165. True charity is capable of incorporating all these elements in its concern for others. In the case of personal encounters, including those involving a distant or forgotten brother or sister, it can do so by employing all the resources that the institutions of an organized, free and creative society are capable of generating. Even the Good Samaritan, for example, needed to have a nearby inn that could provide the help that he was personally unable to offer. Love of neighbour is concrete and squanders none of the resources needed to bring about historical change that can benefit the poor and disadvantaged. At times, however, leftist ideologies or social doctrines linked to individualistic ways of acting and ineffective procedures affect only a few, while the majority of those left behind remain dependent on the goodwill of others. This demonstrates the need for a greater spirit of fraternity, but also a more efficient worldwide organization to help resolve the problems plaguing the abandoned who are suffering and dying in poor countries. It also shows that there is no one solution, no single acceptable methodology, no economic recipe that can be applied indiscriminately to all. Even the most rigorous scientific studies can propose different courses of action.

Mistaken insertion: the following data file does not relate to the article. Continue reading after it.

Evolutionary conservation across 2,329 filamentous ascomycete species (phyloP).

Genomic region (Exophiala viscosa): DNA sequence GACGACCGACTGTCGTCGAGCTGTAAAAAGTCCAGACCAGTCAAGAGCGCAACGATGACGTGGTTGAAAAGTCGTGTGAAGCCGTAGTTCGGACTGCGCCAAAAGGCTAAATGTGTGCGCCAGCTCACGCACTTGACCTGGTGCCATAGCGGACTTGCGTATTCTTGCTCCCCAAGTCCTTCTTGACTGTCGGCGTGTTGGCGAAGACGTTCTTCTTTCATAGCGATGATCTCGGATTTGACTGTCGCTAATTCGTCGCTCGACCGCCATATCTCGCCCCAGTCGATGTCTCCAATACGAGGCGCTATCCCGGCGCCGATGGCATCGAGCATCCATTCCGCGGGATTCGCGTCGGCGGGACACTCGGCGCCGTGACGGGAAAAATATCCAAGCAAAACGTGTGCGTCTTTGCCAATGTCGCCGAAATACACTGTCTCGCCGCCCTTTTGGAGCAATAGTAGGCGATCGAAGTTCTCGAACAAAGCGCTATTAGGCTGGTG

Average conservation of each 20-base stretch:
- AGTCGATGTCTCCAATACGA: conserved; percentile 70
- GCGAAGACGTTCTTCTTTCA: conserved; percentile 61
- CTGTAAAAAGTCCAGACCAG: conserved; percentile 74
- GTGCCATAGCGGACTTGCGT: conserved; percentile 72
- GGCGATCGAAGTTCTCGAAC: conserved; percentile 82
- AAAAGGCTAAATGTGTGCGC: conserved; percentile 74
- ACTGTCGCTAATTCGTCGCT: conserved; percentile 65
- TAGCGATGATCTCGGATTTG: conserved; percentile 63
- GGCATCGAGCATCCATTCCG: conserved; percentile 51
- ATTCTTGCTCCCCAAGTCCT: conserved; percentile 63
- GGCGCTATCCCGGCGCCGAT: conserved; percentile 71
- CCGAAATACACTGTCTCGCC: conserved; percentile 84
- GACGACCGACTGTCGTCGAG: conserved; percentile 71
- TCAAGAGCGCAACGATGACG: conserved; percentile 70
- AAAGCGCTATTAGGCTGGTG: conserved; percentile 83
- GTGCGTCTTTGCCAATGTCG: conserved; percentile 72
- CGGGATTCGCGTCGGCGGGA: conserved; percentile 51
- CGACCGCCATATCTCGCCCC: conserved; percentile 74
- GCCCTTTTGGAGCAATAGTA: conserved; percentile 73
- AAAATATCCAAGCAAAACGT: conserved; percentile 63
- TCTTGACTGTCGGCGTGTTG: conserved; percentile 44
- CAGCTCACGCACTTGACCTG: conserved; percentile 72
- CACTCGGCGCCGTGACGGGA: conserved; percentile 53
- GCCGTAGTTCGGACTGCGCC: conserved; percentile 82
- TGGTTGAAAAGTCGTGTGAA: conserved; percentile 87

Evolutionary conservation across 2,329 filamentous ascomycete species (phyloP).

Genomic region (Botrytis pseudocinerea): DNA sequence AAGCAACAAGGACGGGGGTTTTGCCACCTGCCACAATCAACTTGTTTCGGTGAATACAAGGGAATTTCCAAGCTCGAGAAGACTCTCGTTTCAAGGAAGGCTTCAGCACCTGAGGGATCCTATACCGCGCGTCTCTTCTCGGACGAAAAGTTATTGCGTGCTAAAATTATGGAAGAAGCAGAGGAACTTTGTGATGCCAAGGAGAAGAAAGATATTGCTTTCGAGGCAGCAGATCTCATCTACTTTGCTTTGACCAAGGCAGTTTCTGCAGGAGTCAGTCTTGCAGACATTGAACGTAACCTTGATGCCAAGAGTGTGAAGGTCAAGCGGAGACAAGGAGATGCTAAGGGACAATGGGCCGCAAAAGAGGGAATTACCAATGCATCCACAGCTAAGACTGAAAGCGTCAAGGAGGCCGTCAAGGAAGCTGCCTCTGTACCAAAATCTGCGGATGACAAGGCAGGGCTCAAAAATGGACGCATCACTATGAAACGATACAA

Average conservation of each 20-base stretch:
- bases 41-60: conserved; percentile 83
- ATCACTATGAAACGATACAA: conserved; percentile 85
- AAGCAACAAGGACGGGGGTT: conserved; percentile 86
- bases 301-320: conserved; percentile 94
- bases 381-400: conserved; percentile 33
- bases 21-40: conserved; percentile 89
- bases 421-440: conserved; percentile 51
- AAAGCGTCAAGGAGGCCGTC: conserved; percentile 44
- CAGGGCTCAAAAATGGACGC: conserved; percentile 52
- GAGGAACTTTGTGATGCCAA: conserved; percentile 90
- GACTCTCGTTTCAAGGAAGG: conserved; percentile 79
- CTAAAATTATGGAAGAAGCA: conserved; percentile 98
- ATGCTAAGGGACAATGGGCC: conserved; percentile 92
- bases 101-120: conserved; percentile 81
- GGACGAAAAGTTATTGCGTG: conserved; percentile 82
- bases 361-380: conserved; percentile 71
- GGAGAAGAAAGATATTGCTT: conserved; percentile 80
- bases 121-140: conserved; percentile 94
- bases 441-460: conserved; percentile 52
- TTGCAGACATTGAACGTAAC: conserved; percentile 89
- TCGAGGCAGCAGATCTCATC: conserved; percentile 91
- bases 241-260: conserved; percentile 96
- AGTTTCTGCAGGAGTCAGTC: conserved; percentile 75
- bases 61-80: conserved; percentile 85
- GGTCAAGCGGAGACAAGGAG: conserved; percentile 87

175. Providentially, many groups and organizations within civil society help to compensate for the shortcomings of the international community, its lack of coordination in complex situations, its lack of attention to fundamental human rights and to the critical needs of certain groups. Here we can see a concrete application of the principle of subsidiarity, which justifies the participation and activity of communities and organizations on lower levels as a means of integrating and complementing the activity of the state. These groups and organizations often carry out commendable efforts in the service of the common good and their members at times show true heroism, revealing something of the grandeur of which our humanity is still capable.